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our subjugation been effected, and we pleaded for pardon - represented that we defended the most valuable rights of human nature, and thought they were wrong - would our petition have availed? I feel myself impelled, from what has passed, to ask this question. I would not wished to have lived to see the sad scenes we should have experienced. Needy avarice and savage cruelty would have had full scope. Hungry Germans, blood-thirsty Indians, and nations of another color would have been let loose upon us. The sad effects of such warfare have had their full influence on a number of our fellow-citizens. Sir,
had seen the sad scenes which I have known; if you had seen the simple but tranquil felicity of helpless and unoffending women and children, in little log huts on the frontiers, disturbed and destroyed by the sad effects of British warfare and Indian butchery, your soul would have been struck with horror! Even those helpless women and children were the objects of the most shocking barbarity.
If it be allowed to the British nation to put to death, to forfeit and confiscate debts and every thing else, may we not (having an equal right) confiscate not life, for we never desire it but that which is the common object of confiscation;
property, goods, and debts, which strengthen ourselves and weaken our enemies? I trust that this short recapitulation of events shows that, if there ever was in the history of man a case requiring the full use of all human means, it was our case in the last contest; and we were, therefore, warranted to confiscate the British debts.
THE STRENUOUS LIFE
Theodore Roosevelt, twenty-sixth President of the United States, was born in New York City, October 27, 1858. His literary style is excellent, being clear, simple, and forceful, and his delivery, while lacking in oratorical grace, is strong and convincing. He has the faculty of getting to the root of the matter under discussion, making his meaning clear, and impressing his convictions on his listeners. His personality is reflected in his speeches, which possess to a marked degree the main requisite of an oration — action. The following extract is from a speech delivered at Chicago, April 10, 1899.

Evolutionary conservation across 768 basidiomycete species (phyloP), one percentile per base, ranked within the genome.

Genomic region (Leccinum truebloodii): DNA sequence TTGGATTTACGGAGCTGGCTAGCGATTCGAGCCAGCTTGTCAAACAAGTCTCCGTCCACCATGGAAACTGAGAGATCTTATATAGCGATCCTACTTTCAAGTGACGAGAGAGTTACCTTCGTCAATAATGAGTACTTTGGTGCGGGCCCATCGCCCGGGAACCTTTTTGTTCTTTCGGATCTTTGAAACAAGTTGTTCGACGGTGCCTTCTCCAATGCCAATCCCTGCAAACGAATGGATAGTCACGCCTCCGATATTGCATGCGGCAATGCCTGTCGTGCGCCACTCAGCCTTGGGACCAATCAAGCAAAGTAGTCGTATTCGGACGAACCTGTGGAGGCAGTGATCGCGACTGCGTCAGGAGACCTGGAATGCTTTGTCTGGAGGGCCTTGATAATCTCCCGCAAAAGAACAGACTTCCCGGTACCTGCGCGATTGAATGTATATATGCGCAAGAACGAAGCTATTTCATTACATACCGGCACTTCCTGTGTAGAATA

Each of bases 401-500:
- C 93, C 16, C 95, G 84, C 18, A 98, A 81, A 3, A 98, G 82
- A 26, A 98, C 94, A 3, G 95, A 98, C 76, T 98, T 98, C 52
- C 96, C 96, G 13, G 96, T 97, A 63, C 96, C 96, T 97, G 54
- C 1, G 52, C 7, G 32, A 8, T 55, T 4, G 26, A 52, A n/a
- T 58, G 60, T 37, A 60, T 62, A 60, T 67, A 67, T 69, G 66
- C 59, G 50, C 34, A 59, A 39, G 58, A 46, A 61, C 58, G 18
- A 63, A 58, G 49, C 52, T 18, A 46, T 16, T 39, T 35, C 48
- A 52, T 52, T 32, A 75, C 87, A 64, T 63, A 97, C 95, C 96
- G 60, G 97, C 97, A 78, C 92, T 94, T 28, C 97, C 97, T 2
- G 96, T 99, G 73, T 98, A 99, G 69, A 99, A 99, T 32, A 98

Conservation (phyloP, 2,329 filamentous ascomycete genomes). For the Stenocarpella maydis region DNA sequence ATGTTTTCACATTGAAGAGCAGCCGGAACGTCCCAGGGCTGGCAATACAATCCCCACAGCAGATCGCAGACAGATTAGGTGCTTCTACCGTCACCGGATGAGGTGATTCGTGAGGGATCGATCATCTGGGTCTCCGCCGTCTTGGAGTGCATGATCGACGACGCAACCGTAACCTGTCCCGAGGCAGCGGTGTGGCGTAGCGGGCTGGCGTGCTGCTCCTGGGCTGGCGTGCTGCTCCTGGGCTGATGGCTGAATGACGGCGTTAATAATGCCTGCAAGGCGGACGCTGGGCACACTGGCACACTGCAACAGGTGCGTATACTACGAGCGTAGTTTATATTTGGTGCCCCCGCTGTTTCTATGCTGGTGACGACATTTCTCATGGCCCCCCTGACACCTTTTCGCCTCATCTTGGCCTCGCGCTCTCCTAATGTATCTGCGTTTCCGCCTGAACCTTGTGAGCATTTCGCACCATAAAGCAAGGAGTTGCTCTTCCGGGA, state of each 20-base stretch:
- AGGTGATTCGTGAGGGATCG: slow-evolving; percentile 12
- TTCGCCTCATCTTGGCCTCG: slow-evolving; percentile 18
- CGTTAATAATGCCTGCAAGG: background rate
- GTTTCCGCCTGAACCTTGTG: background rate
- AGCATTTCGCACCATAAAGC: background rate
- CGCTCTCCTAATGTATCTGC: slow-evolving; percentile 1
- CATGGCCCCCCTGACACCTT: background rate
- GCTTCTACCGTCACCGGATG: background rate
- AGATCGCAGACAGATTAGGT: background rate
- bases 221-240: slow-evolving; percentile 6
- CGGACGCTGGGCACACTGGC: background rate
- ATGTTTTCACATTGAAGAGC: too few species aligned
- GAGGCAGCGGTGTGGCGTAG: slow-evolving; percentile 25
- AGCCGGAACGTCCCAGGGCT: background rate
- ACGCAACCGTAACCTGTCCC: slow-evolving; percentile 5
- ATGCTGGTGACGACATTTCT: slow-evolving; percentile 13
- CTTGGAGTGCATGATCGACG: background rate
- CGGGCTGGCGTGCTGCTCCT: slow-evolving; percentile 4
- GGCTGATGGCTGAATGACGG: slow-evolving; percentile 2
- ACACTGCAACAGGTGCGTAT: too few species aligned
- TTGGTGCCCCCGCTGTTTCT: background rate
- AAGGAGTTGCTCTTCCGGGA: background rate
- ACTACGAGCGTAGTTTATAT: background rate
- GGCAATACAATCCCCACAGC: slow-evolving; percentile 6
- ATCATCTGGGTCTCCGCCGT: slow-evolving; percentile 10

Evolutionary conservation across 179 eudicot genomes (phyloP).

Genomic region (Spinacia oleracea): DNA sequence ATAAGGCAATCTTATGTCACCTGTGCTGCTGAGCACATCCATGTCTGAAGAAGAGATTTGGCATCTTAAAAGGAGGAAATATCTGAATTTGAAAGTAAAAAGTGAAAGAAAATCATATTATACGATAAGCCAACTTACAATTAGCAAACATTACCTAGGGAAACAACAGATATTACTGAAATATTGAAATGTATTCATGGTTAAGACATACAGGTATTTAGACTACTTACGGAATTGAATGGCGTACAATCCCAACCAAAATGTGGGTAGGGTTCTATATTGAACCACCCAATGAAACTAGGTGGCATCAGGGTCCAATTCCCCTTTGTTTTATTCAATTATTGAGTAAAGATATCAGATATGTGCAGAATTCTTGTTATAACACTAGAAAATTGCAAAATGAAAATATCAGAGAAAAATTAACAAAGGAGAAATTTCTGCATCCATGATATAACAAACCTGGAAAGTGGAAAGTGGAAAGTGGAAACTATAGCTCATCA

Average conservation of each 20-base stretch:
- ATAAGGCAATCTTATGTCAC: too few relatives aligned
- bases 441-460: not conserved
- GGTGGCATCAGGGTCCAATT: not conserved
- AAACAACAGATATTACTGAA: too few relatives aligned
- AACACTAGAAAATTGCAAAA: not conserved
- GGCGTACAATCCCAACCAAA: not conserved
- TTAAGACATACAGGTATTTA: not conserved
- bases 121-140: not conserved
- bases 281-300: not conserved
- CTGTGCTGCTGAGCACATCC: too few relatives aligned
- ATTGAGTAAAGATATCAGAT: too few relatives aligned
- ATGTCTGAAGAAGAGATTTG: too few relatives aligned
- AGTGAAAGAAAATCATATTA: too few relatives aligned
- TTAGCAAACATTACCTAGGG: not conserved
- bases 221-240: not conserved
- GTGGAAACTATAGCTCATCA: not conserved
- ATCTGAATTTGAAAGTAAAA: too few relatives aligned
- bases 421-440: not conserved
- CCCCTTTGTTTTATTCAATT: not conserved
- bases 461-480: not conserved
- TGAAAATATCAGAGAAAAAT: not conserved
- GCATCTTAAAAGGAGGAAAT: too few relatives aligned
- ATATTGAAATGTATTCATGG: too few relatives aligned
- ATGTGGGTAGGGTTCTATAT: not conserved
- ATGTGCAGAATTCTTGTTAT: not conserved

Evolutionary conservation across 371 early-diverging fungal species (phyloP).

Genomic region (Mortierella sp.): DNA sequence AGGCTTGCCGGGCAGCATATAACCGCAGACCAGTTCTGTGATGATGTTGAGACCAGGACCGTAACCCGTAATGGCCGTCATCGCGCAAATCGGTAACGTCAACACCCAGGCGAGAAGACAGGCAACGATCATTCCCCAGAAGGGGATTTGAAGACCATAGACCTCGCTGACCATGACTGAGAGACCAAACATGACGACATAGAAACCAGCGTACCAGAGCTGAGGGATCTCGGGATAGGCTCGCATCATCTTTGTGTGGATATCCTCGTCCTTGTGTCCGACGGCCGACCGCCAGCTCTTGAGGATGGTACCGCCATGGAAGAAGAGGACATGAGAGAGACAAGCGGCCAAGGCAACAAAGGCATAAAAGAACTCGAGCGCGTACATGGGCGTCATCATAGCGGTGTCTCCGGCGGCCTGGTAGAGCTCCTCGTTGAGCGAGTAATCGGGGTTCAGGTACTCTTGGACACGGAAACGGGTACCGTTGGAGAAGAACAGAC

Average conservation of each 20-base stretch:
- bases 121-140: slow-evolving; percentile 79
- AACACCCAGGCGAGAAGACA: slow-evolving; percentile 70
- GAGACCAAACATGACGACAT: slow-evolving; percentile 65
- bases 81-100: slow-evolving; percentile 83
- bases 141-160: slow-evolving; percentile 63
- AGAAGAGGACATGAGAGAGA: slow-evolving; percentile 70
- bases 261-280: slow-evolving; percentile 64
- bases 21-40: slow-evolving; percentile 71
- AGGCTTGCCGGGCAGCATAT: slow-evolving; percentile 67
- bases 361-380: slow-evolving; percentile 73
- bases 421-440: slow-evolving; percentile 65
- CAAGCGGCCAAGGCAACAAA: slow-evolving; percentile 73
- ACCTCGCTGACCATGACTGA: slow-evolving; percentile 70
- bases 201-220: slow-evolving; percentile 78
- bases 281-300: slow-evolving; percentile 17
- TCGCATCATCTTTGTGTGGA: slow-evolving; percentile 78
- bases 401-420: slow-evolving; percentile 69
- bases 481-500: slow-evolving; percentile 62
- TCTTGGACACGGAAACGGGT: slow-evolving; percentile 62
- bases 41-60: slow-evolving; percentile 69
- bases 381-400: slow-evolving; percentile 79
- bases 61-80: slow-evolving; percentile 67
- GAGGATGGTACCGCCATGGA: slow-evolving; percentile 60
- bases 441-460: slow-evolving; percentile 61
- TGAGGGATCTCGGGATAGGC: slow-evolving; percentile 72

the West, men of the State which gave to the country Lincoln and Grant, men who pre-eminently and distinctly embody all that is most American in the American character, I wish to preach, not the doctrine of ignoble ease, but the doctrine of the strenuous life, the life of toil and effort, of labor and strife; to preach that highest form
of success which comes, not to the man who desires mere easy peace, but to the man who does not shrink from danger, from hardship, or from bitter toil, and who out of these wins the splendid ultimate triumph.
A life of ignoble ease, a life of that peace which springs merely from lack either of desire or of power to strive after great things, is as little worthy of a nation as of an individual. I ask only that what every self-respecting American demands from himself and from his sons shall be demanded of the American nation as a whole. Who among you would teach your boys that ease, that peace